One of the things I find that always affects my lyric writing is just base survival on the road. We were talking about progressive liberal comics who tend to chastise people for their politics rather than delivering laughs. I once asked a comic “Have you ever backed away from talking about something political because of the room you were in?” He said he hadn’t, and I told him that he was a better person than I was. I’m not going to pretend to be something I’m not and I’m not going to sell myself or my values out… but there have certainly been nights at the end of a long tour where I haven’t played a song or done a bit because I needed to not get punched and instead just sell a couple of T-shirts and get the fuck out of there. I’m not proud of that, but that’s the bleak reality for a songwriter on the road. Comics gotta get laughs. Musicians gotta deliver hooks. I try to do both while doing the least amount of harm possible. This ain’t a perfect world.

That particular song–“World’s Smallest Violin”– yeah, I’m proud of that one as it’s a send-up of all the shit we just talked about: men self-obsessively pitying themselves for being so pitiably self-obsessed. It’s a love letter to John Prine and Thomas Jefferson Slave Apartments. I think I would lump myself in with “outlaw country” if outlaw country didn’t just feel like a racist way to sell bourbon. I like the outliers, folks who don’t really fit in. Our touchstones for this record were PJ Harvey, Mark Lanegan and JJ Cale. Each of those artists sort of fall in to a genre… but don’t disappear into it, they’re larger than the genre itself.

Well, I respectfully disagree with your comedian friend. I think the people we inhabit space with’s feelings have as much value as whatever “true” thing we feel compelled to share. But I guess it depends if one is talking about a room full of Trump fans or a room full of women who don’t feel like hearing a rape joke. Like you say, it’s sticky and I don’t know that hard fast rules help anyone. “Read the room” as they say… ANYWAY, as a sober person, do you get any visceral pleasure out of writing about drinking and drugs? Like, it’s always struck me how much a movie like Leaving Las Vegas makes me want to drink or how Jesus’ Son made me want…whatever it was he was doing…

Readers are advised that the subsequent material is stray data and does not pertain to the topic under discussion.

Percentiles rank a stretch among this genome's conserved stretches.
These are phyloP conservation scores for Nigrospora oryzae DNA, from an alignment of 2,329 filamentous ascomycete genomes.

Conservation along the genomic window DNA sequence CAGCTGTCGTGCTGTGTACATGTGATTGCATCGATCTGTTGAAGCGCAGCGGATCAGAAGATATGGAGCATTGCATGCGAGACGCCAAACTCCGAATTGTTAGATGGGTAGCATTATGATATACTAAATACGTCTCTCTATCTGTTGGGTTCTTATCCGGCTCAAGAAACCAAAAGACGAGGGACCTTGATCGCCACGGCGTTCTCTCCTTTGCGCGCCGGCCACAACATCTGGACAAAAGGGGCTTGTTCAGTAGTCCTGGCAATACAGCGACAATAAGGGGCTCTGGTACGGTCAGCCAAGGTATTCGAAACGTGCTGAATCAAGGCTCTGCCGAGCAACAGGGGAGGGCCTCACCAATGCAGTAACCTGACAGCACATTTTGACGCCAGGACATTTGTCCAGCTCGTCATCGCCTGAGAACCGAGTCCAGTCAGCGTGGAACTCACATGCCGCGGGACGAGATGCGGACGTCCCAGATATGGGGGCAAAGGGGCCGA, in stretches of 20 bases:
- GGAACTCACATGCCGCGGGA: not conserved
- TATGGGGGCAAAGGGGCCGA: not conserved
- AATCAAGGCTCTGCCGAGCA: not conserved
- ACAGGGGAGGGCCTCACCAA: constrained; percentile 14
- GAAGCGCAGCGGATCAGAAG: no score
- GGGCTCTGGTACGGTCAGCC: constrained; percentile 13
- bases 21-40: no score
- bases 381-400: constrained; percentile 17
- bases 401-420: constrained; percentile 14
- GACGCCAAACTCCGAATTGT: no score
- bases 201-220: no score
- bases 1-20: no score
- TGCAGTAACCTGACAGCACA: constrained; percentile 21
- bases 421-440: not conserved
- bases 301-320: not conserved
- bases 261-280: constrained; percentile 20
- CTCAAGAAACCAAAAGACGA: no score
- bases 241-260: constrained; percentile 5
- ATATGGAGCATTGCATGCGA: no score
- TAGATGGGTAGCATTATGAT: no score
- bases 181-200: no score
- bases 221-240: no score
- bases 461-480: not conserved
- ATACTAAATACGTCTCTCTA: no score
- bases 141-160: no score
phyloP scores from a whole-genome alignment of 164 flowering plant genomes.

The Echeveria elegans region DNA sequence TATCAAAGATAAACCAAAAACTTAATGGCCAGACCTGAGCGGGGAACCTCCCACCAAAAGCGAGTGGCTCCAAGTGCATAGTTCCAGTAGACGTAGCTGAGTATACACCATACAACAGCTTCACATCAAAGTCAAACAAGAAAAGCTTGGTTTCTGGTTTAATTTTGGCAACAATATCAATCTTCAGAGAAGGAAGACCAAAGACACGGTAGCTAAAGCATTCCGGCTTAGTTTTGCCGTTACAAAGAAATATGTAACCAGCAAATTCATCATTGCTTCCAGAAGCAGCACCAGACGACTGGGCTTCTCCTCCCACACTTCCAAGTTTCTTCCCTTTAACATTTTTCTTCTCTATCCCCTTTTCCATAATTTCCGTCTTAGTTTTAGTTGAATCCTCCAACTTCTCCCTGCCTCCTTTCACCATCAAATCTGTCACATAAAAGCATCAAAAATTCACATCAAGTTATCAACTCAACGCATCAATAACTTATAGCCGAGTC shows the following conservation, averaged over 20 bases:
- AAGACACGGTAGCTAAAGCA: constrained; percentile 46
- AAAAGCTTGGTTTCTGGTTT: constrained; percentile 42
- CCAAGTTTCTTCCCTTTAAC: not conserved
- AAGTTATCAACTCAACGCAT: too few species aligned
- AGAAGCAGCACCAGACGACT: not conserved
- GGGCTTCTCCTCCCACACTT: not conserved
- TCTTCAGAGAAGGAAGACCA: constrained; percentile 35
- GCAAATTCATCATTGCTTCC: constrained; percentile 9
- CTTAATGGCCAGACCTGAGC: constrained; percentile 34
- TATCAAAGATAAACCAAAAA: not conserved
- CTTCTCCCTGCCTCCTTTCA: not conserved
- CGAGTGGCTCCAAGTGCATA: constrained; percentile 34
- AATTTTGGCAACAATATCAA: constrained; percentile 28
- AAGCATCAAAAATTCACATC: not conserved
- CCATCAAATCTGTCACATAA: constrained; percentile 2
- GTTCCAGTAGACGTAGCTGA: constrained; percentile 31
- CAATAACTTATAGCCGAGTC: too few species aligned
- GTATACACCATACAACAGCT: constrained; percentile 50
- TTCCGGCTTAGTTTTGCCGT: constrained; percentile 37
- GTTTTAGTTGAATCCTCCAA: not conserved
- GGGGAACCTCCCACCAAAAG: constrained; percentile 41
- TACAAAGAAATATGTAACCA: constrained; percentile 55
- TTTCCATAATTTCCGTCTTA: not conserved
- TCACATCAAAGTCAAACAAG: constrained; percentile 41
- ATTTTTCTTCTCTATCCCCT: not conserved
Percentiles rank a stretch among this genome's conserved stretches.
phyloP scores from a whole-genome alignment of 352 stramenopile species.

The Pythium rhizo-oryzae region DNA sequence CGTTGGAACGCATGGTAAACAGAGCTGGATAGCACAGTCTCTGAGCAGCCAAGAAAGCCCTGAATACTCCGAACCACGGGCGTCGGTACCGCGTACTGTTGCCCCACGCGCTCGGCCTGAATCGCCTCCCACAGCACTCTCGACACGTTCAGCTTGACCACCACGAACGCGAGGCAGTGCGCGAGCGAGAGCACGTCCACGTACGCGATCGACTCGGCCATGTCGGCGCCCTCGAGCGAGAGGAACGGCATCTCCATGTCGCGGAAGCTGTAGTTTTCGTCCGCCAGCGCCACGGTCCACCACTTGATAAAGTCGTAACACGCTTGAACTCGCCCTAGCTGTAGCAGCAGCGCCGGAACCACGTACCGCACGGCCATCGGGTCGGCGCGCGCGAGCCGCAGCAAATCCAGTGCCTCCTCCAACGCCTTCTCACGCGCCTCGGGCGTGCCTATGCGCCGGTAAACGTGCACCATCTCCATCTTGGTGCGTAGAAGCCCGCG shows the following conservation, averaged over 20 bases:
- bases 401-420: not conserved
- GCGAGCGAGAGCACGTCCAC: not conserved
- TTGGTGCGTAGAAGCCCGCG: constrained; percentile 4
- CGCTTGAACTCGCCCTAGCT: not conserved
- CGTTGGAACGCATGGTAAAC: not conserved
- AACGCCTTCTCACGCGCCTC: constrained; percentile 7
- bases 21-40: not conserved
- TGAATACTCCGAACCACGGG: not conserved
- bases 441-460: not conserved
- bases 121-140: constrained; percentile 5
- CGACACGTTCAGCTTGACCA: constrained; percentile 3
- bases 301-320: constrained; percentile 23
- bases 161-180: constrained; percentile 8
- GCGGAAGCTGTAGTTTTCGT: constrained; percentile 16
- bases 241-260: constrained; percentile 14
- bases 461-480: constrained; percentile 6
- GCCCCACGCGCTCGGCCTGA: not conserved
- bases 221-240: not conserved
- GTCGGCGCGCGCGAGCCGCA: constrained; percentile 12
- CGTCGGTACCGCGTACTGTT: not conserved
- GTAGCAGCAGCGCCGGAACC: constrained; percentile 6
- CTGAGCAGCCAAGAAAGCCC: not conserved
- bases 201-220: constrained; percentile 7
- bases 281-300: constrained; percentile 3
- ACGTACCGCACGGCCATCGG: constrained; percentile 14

Ah, yeah, to be fair, he was talking about liberal proselytizing, not rape jokes. I’m not friends with many folks who tell rape jokes.

gotcha gotcha

(and I don’t tell rape jokes OR abortion jokes cuz it’s not my turf)

Right. Understood.

Yes, I fucking love thinking/ talking/ writing about the bad old days. It took me a long time to get there. I was really reluctant to return to playing a lot of these songs after I got sober because it felt like they ran counter to my life now. When I was a kid, my mom always said “you don’t need alcohol to have a good time.” She was right. Also, you don’t need alcohol to have a bad time, Mom, if that is your real name.

Sorry, where were we? Right, yeah, it’s fun to recall staying up till 5 drinking a bottle of tequila and doing a ton of blow and then getting up two hours later to go to work when I was 23… because I can just remember the little parts of it I want and not remember the other parts where I literally prayed to a God I don’t believe in to send down a lightning bolt like Zeus to kill me just so I could stop shitting. I have a more holistic approach to my life now. I understand that I couldn’t be who I am without having done all the shit I’ve done. One thing I’ll say in praise of alcoholism and addiction is that it really taught me empathy. Before I got really bad, I would see people on the street and think “Man, how the hell did you get there?” Now I understand very well how someone could get there, and that’s made me more compassionate.

I will say this (and the sober folks will hate this): I do not regret a single drink or drug I took. That’s how I feel right now, I’m being honest and it’s true. In three minutes, I will regret every drink I ever took, every drug I ever took. It goes back and forth. I’m not going to say “Yeah, it was abject misery, every single day of those long 17 years…” No, man. Some of it was really fun.

I feel like a total hypocrite sometimes telling people not to drink, like “Don’t drink or do drugs because if you do… you may turn those mistakes into a career as a successful author and get away with it entirely!” But then, hypocrisy is a normal human condition, a dish best served all the damn time.